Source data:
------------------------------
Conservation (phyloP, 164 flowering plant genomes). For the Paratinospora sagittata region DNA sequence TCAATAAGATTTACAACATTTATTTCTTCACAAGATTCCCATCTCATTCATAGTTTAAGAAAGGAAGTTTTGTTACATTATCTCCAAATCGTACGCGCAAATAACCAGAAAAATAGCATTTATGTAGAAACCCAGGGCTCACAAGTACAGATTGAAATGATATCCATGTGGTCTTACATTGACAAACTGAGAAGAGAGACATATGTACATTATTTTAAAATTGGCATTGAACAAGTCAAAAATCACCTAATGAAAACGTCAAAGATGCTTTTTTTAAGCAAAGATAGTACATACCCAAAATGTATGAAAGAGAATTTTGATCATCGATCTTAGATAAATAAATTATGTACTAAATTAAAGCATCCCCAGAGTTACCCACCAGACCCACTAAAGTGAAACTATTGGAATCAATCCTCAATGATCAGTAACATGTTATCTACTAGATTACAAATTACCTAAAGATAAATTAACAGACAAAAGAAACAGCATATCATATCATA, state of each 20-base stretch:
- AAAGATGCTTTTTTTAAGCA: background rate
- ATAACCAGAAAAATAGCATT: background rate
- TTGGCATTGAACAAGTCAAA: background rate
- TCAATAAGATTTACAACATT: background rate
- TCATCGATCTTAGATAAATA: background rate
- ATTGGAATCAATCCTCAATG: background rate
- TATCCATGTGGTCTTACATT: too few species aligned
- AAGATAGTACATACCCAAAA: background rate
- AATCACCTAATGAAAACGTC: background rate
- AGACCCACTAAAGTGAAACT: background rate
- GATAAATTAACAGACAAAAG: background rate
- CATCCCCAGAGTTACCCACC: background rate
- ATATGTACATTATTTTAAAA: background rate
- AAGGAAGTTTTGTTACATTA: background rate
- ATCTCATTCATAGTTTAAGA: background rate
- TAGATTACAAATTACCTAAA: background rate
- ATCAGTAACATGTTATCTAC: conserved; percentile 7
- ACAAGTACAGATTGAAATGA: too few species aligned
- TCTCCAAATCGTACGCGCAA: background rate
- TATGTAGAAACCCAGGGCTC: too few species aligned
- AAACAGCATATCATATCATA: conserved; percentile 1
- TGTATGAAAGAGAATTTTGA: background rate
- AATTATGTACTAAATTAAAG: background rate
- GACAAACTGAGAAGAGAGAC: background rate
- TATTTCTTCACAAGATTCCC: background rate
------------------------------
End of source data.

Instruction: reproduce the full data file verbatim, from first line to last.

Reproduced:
Conservation (phyloP, 164 flowering plant genomes). For the Paratinospora sagittata region DNA sequence TCAATAAGATTTACAACATTTATTTCTTCACAAGATTCCCATCTCATTCATAGTTTAAGAAAGGAAGTTTTGTTACATTATCTCCAAATCGTACGCGCAAATAACCAGAAAAATAGCATTTATGTAGAAACCCAGGGCTCACAAGTACAGATTGAAATGATATCCATGTGGTCTTACATTGACAAACTGAGAAGAGAGACATATGTACATTATTTTAAAATTGGCATTGAACAAGTCAAAAATCACCTAATGAAAACGTCAAAGATGCTTTTTTTAAGCAAAGATAGTACATACCCAAAATGTATGAAAGAGAATTTTGATCATCGATCTTAGATAAATAAATTATGTACTAAATTAAAGCATCCCCAGAGTTACCCACCAGACCCACTAAAGTGAAACTATTGGAATCAATCCTCAATGATCAGTAACATGTTATCTACTAGATTACAAATTACCTAAAGATAAATTAACAGACAAAAGAAACAGCATATCATATCATA, state of each 20-base stretch:
- AAAGATGCTTTTTTTAAGCA: background rate
- ATAACCAGAAAAATAGCATT: background rate
- TTGGCATTGAACAAGTCAAA: background rate
- TCAATAAGATTTACAACATT: background rate
- TCATCGATCTTAGATAAATA: background rate
- ATTGGAATCAATCCTCAATG: background rate
- TATCCATGTGGTCTTACATT: too few species aligned
- AAGATAGTACATACCCAAAA: background rate
- AATCACCTAATGAAAACGTC: background rate
- AGACCCACTAAAGTGAAACT: background rate
- GATAAATTAACAGACAAAAG: background rate
- CATCCCCAGAGTTACCCACC: background rate
- ATATGTACATTATTTTAAAA: background rate
- AAGGAAGTTTTGTTACATTA: background rate
- ATCTCATTCATAGTTTAAGA: background rate
- TAGATTACAAATTACCTAAA: background rate
- ATCAGTAACATGTTATCTAC: conserved; percentile 7
- ACAAGTACAGATTGAAATGA: too few species aligned
- TCTCCAAATCGTACGCGCAA: background rate
- TATGTAGAAACCCAGGGCTC: too few species aligned
- AAACAGCATATCATATCATA: conserved; percentile 1
- TGTATGAAAGAGAATTTTGA: background rate
- AATTATGTACTAAATTAAAG: background rate
- GACAAACTGAGAAGAGAGAC: background rate
- TATTTCTTCACAAGATTCCC: background rate